This article rings fundamentally true. We love the spectacle of extreme violence lobbed against things we apply dehumanized context to. Gladiator matches, public executions, witch burnings, stonings, jousts, even things like kickboxing, rugby, hockey, and football, so some extent. The more brutal and visceral the event, the more we are enraptured. We yearn for it. We want it. These are not heroes, valiantly fighting against an opposing ideology, these are creatures who's best quality is that they might live, to kill again. We would cheer for the lion, and we would cheer for the man who would slay the lion.

Of course, some of us contend that not all of us yearn for this, and it's possible we don't. Most of us want it, however. To see acts so terrible they almost couldn't be happening, or at the least, probably wouldn't happen to us or by our hand. But videogames provide an outlet for aggression that both does and does not already exist--it's in there, raging as the Id, suppressed by the superego, but it's there. And that there is suddenly a way to realize it in an environment that literally hurts no one makes it manifest in ways we could never bring to bear in life.

putowtin:

webkilla:

SR3 is random blowing stuff up - simply because.. you can

Its hilarious to run around with a giant purple dong slapping hookers or STAG soldiers...

And that's the very reason I didn't enjoy SR3.
Yes in SR2 you were a maniac, killing people that got in your way, but at least there was the resemblance of a story, the resemblance of a reason for doing so.

SR3 turned into Jackass, violence and stupidity for no reason whatsoever!

I don't know how you played SR2, but the protagonist was already a jackass by the point the bandages came off of his ridiculous looking face, and while certainly violent, definitely not stupid, at least not when it came to turning the tide of a gang from barely there to owning an entire city. He would taunt his enemies with all kinds of atrocious outfits, and perform ludicrous stunts in public to spread the name of the Saints, then counter the silliness with a truly terrifying feat--burying a man alive because he interrupted the funeral of a friend, or sending out the biggest "Don't fuck with us" to all potential rivals when he permanently seared the face of one of his biggest aggressor with toxic waste that was presumed to be tattoo ink by the person in question. These acts don't really depict a sane and balanced person, but a psychopath with far too much power.

This is why Burnout is so much fun and is almost never brought into discussions in regards to game violence. It satirizes the acts to such an extreme that any simulated realism loses all meaning. I'm in agreement - games like these do deserve their own genre.

BehattedWanderer:
This article rings fundamentally true. We love the spectacle of extreme violence lobbed against things we apply dehumanized context to. Gladiator matches, public executions, witch burnings, stonings, jousts, even things like kickboxing, rugby, hockey, and football, so some extent. The more brutal and visceral the event, the more we are enraptured. We yearn for it. We want it. These are not heroes, valiantly fighting against an opposing ideology, these are creatures who's best quality is that they might live, to kill again. We would cheer for the lion, and we would cheer for the man who would slay the lion.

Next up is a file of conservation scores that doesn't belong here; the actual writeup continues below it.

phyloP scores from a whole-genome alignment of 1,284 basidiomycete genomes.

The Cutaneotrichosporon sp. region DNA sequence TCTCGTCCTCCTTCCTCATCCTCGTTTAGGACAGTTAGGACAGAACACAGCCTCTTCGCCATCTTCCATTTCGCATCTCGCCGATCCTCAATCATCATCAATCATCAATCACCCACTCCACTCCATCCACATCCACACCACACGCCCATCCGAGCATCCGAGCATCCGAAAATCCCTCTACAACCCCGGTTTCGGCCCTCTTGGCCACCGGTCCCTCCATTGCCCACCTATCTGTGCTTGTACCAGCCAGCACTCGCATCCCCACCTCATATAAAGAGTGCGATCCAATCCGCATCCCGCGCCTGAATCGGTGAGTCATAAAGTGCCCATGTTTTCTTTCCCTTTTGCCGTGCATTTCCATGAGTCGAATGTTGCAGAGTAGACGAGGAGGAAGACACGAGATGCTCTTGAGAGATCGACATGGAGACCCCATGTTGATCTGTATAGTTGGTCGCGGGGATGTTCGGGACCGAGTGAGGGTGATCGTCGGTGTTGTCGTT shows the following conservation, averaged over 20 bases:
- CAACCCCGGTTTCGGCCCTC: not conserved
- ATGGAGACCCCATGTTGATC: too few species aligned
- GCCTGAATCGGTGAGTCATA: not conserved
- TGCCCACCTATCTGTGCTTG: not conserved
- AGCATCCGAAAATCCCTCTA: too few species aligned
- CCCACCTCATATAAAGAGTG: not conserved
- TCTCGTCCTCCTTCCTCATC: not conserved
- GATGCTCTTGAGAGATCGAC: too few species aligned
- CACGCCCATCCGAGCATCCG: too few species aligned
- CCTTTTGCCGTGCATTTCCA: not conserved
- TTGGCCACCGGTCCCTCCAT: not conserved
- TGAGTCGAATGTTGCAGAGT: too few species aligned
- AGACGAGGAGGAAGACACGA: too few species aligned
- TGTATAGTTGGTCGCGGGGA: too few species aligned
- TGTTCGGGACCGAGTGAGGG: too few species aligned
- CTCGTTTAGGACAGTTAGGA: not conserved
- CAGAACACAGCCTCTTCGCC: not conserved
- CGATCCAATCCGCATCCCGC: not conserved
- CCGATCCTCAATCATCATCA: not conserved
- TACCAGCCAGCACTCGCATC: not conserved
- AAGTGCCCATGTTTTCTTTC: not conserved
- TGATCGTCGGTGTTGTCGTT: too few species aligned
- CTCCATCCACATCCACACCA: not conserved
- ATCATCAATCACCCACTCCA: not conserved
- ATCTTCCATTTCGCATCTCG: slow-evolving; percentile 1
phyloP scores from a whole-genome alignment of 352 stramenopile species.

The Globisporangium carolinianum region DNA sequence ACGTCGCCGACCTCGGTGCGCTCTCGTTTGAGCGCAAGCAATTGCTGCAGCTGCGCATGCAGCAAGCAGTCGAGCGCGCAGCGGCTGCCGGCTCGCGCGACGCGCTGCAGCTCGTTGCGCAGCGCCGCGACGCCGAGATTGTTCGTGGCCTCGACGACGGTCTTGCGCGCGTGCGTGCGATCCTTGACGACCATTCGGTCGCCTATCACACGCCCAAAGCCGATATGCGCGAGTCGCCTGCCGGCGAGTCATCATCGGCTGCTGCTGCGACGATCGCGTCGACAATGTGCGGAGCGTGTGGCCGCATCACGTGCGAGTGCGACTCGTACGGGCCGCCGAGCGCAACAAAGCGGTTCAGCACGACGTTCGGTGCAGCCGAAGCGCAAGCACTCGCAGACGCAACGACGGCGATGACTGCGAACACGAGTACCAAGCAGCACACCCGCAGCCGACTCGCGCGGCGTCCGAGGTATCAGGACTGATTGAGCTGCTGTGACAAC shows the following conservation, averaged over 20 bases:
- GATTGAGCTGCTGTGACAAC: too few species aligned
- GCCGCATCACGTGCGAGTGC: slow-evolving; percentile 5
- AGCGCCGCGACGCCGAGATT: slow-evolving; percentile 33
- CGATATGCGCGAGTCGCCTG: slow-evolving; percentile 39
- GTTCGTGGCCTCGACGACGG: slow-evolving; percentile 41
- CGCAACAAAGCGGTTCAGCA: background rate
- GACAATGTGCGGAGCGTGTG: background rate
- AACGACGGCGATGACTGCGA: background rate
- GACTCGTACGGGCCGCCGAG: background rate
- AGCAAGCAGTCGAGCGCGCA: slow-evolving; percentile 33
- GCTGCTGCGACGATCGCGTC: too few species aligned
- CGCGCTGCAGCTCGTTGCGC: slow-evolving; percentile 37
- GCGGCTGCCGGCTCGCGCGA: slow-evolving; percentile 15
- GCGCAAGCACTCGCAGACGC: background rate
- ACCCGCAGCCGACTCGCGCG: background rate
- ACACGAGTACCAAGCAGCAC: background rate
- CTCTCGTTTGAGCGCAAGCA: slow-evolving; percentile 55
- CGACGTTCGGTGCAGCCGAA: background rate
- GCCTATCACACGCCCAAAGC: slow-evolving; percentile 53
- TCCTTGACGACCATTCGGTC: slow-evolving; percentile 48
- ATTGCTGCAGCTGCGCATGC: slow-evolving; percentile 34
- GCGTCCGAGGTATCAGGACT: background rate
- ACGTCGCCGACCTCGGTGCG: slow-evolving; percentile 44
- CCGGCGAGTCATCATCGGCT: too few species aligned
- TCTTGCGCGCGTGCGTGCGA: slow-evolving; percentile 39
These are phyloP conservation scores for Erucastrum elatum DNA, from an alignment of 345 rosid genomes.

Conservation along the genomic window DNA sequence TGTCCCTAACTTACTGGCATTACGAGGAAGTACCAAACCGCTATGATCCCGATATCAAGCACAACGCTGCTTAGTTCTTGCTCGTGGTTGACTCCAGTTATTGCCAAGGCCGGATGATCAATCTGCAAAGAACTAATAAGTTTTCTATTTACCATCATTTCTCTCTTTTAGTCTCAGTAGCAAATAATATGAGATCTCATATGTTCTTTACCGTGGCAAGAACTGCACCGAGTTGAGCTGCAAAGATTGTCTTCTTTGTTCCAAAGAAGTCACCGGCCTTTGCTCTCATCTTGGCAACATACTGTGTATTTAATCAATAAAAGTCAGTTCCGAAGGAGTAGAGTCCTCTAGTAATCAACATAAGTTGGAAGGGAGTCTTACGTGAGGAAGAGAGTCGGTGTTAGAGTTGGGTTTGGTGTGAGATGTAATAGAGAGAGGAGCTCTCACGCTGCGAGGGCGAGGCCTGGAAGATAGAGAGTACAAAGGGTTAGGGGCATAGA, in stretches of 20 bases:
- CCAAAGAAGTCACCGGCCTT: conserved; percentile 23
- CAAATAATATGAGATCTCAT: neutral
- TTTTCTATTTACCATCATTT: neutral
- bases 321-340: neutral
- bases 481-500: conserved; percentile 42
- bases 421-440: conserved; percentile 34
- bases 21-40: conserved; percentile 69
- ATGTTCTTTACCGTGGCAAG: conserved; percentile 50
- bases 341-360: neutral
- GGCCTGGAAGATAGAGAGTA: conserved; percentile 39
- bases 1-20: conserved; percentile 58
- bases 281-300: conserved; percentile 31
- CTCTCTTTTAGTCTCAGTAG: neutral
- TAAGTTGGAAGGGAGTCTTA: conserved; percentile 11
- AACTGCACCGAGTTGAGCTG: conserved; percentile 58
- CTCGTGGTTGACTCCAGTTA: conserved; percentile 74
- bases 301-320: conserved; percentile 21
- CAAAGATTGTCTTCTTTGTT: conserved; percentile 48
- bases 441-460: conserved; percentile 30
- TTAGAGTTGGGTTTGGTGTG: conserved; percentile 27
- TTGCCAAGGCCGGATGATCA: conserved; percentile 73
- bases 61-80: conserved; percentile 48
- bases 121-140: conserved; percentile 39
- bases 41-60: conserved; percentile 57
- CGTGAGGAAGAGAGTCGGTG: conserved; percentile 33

Of course, some of us contend that not all of us yearn for this, and it's possible we don't. Most of us want it, however. To see acts so terrible they almost couldn't be happening, or at the least, probably wouldn't happen to us or by our hand. But videogames provide an outlet for aggression that both does and does not already exist--it's in there, raging as the Id, suppressed by the superego, but it's there. And that there is suddenly a way to realize it in an environment that literally hurts no one makes it manifest in ways we could never bring to bear in life.

putowtin:

webkilla:

SR3 is random blowing stuff up - simply because.. you can

I've only played SR3 - none of the previous games, so I can't really say which is best, but IIRC from early reviews then the SR series was always praised for being more sandboxy and open to player chucklefuckery than the more linear GTA series. So I don't think the difference from SR2 to 3 is that big.

I mean, in SR3 you establish dominance by raiding a national guard depot - then blowing up a mob-owned skyscraper. not subtle, but I got the idea of the over the top cartoonish gang/mob violence
Its hilarious to run around with a giant purple dong slapping hookers or STAG soldiers...

And that's the very reason I didn't enjoy SR3.
Yes in SR2 you were a maniac, killing people that got in your way, but at least there was the resemblance of a story, the resemblance of a reason for doing so.

SR3 turned into Jackass, violence and stupidity for no reason whatsoever!

I don't know how you played SR2, but the protagonist was already a jackass by the point the bandages came off of his ridiculous looking face, and while certainly violent, definitely not stupid, at least not when it came to turning the tide of a gang from barely there to owning an entire city. He would taunt his enemies with all kinds of atrocious outfits, and perform ludicrous stunts in public to spread the name of the Saints, then counter the silliness with a truly terrifying feat--burying a man alive because he interrupted the funeral of a friend, or sending out the biggest "Don't fuck with us" to all potential rivals when he permanently seared the face of one of his biggest aggressor with toxic waste that was presumed to be tattoo ink by the person in question. These acts don't really depict a sane and balanced person, but a psychopath with far too much power.

Brilliant article. Personally, I'm not always in control of my temper, and worse, I know that when I completely lose it, I'm capable of truly terrible things, more so than the average person. I'm sick, and I damn well know it. Games are my medicine. I can take things out safely there. Honestly, there's probably a fair few people who wouldn't be alive today if I didn't have that.

Always remember, buddhists sometimes practice martial arts not so that they can hurt people, but so that it becomes easier not to.